On the one hand, yes, absolutely. We're formed by our childhood and teenage experiences and the friends we have. And that shapes the rest of our lives in a way. I'm not sure we ever really "change".

But, we do grow, I think. We come to understand things we didn't as kids. As adults we've had so many more "real life" problems and joys. We've finally gotten control over our lives and have been able to take our lives in the direction we wanted rather than where our parents decided. So I think we end up with layers to our personality.

And this got me thinking, of course, about writing. How the best characters, the most well formed characters are those that have layers (like Shrek - sorry couldn't resist). Characters, like people are not one dimensional. They should be formed by, not one event, but by everything they experienced before chapter one. I hate to spend time with the non-writing part of writing. But thinking about who the character really is, is probably the most valuable exercise I do. I don't bother with those "what's the character's favorite color" worksheets. But I do think and create their history. What they've done, and with whom. Have they been hurt? Have they traveled, gone to school, had children. What was their relationship with their friends, siblings, parents like? Those questions and more like them matter to the development of the character within the story. Thinking about my own transformation from childhood to today, has re-inspired me to make sure that I'm carefully giving my characters a full and complete backstory.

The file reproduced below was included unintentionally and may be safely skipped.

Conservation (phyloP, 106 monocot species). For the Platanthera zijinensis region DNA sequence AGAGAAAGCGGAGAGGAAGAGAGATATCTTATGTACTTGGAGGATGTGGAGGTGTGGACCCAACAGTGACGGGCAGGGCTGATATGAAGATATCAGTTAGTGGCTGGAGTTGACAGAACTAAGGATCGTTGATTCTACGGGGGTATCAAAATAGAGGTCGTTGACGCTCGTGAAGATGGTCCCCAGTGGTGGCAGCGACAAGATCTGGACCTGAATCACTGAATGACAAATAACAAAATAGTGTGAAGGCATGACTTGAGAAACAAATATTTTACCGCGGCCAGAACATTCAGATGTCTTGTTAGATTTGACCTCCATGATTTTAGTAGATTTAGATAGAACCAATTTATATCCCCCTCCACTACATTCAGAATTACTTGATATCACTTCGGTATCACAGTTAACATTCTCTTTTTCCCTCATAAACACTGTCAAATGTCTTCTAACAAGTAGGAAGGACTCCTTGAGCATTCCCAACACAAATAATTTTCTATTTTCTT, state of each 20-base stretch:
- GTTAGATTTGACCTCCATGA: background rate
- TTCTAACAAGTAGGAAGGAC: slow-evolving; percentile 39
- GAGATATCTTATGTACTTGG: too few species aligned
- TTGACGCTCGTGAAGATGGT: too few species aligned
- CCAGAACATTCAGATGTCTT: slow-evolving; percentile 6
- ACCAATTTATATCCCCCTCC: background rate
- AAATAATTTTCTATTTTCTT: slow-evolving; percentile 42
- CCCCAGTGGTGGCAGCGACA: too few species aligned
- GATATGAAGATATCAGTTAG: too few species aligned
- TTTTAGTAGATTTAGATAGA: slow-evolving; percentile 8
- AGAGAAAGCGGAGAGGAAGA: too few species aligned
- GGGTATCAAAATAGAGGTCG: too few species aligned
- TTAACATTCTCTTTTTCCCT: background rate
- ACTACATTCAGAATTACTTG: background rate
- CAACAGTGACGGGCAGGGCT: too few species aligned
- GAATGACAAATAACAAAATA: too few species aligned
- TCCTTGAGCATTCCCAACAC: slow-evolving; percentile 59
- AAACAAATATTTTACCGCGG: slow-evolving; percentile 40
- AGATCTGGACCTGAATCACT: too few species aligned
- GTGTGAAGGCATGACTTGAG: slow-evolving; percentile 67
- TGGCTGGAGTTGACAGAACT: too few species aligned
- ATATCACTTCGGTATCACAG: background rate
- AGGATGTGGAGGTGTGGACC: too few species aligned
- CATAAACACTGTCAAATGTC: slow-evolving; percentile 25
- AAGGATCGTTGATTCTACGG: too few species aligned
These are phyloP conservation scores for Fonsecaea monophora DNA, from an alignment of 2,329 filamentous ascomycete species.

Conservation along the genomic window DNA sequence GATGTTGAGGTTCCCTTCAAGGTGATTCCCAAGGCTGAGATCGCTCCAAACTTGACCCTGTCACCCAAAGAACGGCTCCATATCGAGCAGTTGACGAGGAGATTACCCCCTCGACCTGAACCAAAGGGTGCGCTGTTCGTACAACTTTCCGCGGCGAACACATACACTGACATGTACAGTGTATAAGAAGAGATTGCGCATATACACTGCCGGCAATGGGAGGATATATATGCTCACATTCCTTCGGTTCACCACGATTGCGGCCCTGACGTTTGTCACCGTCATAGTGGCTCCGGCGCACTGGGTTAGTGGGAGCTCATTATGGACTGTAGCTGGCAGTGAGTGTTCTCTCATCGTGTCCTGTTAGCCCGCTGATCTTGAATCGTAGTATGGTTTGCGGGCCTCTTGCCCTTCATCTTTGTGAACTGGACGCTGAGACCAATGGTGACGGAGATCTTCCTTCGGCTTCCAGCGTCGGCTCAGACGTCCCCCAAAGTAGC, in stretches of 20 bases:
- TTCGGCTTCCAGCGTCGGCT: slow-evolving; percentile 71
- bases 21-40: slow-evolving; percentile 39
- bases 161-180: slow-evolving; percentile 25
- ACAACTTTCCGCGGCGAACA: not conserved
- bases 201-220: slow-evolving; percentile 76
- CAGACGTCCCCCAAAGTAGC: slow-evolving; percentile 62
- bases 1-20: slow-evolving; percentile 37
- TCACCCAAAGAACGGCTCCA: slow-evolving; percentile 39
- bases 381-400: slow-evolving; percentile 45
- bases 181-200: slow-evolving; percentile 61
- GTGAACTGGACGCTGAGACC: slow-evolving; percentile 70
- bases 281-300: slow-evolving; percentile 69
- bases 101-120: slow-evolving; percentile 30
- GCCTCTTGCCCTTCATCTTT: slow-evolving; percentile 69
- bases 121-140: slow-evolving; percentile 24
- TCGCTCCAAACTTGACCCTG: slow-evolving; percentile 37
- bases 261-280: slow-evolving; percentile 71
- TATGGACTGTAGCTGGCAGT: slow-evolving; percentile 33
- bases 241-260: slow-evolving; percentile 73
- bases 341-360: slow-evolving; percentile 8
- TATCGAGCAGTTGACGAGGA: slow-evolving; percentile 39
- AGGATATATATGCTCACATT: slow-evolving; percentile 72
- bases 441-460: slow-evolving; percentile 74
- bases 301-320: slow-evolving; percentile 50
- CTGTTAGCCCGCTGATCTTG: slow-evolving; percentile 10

So, am I still the same person I was in the late 1970's and early 80's? I want to say, "God, I hope not." But deep down I know the writer I am today was born back then when I was full of daydreams - so I guess I haven't changed all that much after all.

What about you? Have you changed much from when you were a kid?

Saturday, September 5, 2009

Guest blogging at the PlotMonkeys

I'm very happy to be in the jungle visiting with the lovely PlotMonkeys today.

Read about how research can get in the way of storytelling sometimes if you're not careful to include only what is necessary for a believable plot.

The PlotMonkeys will be giving away a free copy of Evenings at the Argentine Club so be sure to leave a comment!!